As a result, I never sat through another math class again.  I’d show up on the first day, get the curriculum and then only show up again for exams.  Eventually I got so good at math I didn’t need tutors as I was able to teach myself; that is until grad school which I wouldn’t have survived without an awesome savior named Courtney.

Small footnote – Graduate Economics is one of the most soul crushing, intellectually debilitating class every conceived!  It’s just cruel!  Despite that, I got a B.

When my son was in kindergarten, I shared with his teacher my hopes and dreams for his education and that I felt quite strongly that his lifelong love or hatred of school would find it’s foundations in kindergarten.  She was a little taken aback by that statement but also felt it was a profound truth.  Here’s why I think this way.

I believe that despite my struggles with mathematics throughout my entire education, my love of kindergarten established a love of learning deep within my being.  I say this because despite my hatred of math, I loved all of my other classes, except chemistry which is just math in science form.  I did well in school overall.  I even pursued and obtained a graduate degree and am far from done with learning new things.

Our experiences in kindergarten, both good and bad, will shape our educational path.

Think about it, you’re 5 years old and you’ve entered the big kid world because you’re starting school.  You are officially no longer a little kid.  You’re so excited about all of the things you think school is all about.  Will you make straight A’s?  Depends on how well you can draw them on paper, right?  Kindergarten is a beginning, the first steps onto a road traveled by millions before, but unique to you.  If you have big bothers or sisters, their experiences may shape your perceptions as you set foot onto what you feel is truly hallowed ground, but in the most awesome way possible.  I know some children are afraid to start school, but I’ve personally yet to meet a 5 or 6 year old child that wasn’t loving kindergarten.

Now imagine screening these brand new kindergartner’s for dyslexia, and knowing out of the gate, that they are in fact dyslexic.  Imagine if you will, putting a comprehensive education plan, written to find and capitalize on their strengths, written to truly help with their weaknesses with an evidence-based methodology, to fidelity, in kindergarten.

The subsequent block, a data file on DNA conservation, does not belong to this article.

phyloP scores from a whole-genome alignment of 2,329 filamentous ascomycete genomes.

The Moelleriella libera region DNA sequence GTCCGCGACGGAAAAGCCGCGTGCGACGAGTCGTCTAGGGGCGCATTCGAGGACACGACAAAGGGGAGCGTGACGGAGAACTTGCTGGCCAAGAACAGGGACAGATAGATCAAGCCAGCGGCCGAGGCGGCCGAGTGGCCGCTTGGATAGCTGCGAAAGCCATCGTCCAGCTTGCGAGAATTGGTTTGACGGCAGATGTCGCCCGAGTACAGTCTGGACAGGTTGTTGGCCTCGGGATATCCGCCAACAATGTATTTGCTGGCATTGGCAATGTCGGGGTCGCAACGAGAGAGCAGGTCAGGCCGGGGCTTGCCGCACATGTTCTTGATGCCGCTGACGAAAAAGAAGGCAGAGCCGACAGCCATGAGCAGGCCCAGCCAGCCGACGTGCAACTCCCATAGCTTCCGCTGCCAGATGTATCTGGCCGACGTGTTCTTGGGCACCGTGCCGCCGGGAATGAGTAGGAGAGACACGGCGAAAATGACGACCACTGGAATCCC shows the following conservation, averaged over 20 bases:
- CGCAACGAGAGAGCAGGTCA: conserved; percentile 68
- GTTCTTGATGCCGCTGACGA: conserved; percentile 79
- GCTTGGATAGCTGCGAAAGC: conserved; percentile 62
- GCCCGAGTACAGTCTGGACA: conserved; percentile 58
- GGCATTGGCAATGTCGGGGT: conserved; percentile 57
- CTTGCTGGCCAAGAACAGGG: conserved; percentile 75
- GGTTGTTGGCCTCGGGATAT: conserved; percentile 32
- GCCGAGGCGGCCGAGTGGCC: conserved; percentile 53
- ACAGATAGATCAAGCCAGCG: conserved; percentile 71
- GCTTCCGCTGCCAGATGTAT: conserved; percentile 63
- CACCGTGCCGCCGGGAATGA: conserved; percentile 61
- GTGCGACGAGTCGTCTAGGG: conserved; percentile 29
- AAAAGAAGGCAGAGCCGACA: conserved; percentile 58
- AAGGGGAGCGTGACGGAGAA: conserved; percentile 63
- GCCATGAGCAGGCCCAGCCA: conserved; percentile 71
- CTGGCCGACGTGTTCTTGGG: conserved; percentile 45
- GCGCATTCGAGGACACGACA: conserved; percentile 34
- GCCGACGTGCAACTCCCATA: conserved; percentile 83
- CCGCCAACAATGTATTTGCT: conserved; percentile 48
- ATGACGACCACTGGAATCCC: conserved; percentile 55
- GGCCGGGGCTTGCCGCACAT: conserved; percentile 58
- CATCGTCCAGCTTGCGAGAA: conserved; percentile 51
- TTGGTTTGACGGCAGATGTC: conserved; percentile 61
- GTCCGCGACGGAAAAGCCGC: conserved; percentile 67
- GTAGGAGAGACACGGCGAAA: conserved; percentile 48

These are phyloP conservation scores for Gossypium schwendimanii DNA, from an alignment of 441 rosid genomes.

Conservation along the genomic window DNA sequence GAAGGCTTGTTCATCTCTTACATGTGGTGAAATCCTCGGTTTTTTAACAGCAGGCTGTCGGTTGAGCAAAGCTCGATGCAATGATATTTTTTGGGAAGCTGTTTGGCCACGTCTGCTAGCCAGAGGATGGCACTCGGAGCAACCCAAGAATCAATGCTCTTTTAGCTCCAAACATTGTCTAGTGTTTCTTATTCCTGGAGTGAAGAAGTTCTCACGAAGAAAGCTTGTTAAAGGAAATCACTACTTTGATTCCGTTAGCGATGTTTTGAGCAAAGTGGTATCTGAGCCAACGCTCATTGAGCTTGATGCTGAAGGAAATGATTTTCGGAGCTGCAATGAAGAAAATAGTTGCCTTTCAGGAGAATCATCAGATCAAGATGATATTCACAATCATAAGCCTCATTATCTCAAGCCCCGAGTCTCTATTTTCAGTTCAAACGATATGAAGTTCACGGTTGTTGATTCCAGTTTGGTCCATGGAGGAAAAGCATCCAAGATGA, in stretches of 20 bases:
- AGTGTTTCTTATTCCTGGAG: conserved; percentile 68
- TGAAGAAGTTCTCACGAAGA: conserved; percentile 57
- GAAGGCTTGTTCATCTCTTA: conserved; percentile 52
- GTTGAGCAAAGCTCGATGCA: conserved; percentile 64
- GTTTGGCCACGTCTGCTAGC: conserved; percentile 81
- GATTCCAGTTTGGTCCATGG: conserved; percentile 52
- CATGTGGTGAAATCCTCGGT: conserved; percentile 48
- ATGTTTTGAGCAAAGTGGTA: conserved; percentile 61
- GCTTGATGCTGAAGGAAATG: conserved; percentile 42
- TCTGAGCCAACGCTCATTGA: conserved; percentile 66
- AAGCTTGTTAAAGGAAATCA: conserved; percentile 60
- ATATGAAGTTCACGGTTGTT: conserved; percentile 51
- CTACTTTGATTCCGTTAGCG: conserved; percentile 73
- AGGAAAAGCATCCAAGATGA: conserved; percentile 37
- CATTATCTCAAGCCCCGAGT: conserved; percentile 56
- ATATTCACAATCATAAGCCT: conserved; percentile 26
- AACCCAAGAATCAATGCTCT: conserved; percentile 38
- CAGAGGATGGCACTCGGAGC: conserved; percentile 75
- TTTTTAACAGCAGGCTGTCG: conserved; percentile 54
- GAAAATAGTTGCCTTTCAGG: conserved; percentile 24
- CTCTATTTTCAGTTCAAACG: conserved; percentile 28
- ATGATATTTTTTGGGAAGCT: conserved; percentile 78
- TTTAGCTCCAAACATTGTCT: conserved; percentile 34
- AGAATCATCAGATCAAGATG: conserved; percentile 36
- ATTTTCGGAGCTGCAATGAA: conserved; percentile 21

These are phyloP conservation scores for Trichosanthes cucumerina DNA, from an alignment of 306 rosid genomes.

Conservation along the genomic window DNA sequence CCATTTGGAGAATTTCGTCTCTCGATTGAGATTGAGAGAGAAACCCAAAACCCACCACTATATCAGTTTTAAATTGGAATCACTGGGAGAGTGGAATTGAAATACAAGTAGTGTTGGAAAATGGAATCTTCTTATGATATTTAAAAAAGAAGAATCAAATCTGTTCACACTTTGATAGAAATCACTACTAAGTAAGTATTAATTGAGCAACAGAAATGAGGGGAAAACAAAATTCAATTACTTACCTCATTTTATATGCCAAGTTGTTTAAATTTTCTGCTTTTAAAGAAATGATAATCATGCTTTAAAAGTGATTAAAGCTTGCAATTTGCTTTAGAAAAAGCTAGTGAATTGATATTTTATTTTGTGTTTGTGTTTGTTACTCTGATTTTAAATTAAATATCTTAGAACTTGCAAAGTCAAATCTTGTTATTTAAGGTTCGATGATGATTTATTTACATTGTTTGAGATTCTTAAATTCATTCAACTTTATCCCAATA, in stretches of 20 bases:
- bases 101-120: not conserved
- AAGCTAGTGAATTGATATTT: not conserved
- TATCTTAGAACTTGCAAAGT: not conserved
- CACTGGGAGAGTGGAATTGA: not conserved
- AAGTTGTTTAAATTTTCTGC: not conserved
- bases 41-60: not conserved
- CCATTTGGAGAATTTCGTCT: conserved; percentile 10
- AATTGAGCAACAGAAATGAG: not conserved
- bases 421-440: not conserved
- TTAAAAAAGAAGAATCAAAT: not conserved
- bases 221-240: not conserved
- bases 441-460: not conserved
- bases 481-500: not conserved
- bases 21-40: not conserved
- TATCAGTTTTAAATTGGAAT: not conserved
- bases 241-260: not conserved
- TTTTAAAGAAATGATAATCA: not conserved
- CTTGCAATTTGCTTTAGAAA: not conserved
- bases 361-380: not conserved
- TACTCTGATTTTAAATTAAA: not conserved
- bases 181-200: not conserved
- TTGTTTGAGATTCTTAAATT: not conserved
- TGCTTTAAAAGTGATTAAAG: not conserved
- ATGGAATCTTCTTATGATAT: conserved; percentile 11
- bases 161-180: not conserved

Dyslexia is identifiable up to 92% accuracy at the age of 5.5 which is typically the age a child is upon entering kindergarten.  The earlier dyslexia is identified and remediation begun, the less of a gap the dyslexic child will have against their peers in later years.  The later the identification, the greater the gap and the harder it is to remediate; not impossible, just much harder.

Now, I’ve not shared my math struggles in the hopes of diminishing the dyslexia message, quite the contrary.  I was very lucky that my struggle wasn’t an invisible disability that took massive remediation to help me overcome.  My teacher just recognized the difference between an auditory and visual learner and how that impacted my ability to process complex material.

My goal here is to communicate how the impact of a teacher can shape the education of our children, for better of for worse.  So, if we not only screen for dyslexia at the beginning of kindergarten, but also implement a comprehensive plan for remediation and follow through with that plan, imagine the positive impact education could then have on our dyslexic children.

Imagine throwing away the label and educating our kids how they need to be taught, from the beginning.  Imagine the success, the hope, the dreams that are real and attainable, instead of beaten out of them, figuratively speaking.  Imagine the ending of meltdowns over homework because no one has yet to diagnose dyslexia in our 1st, 2nd, 3rd, 4th, etc. grade children.  Imagine our children never saying again that they’re stupid.

Imagine kindergarten really and truly being what we think it is when we’re 5, a gateway to all that is possible in this world.  Imagine our schools truly setting our children free to be whomever they dream they can be.

Imagine….

Imagine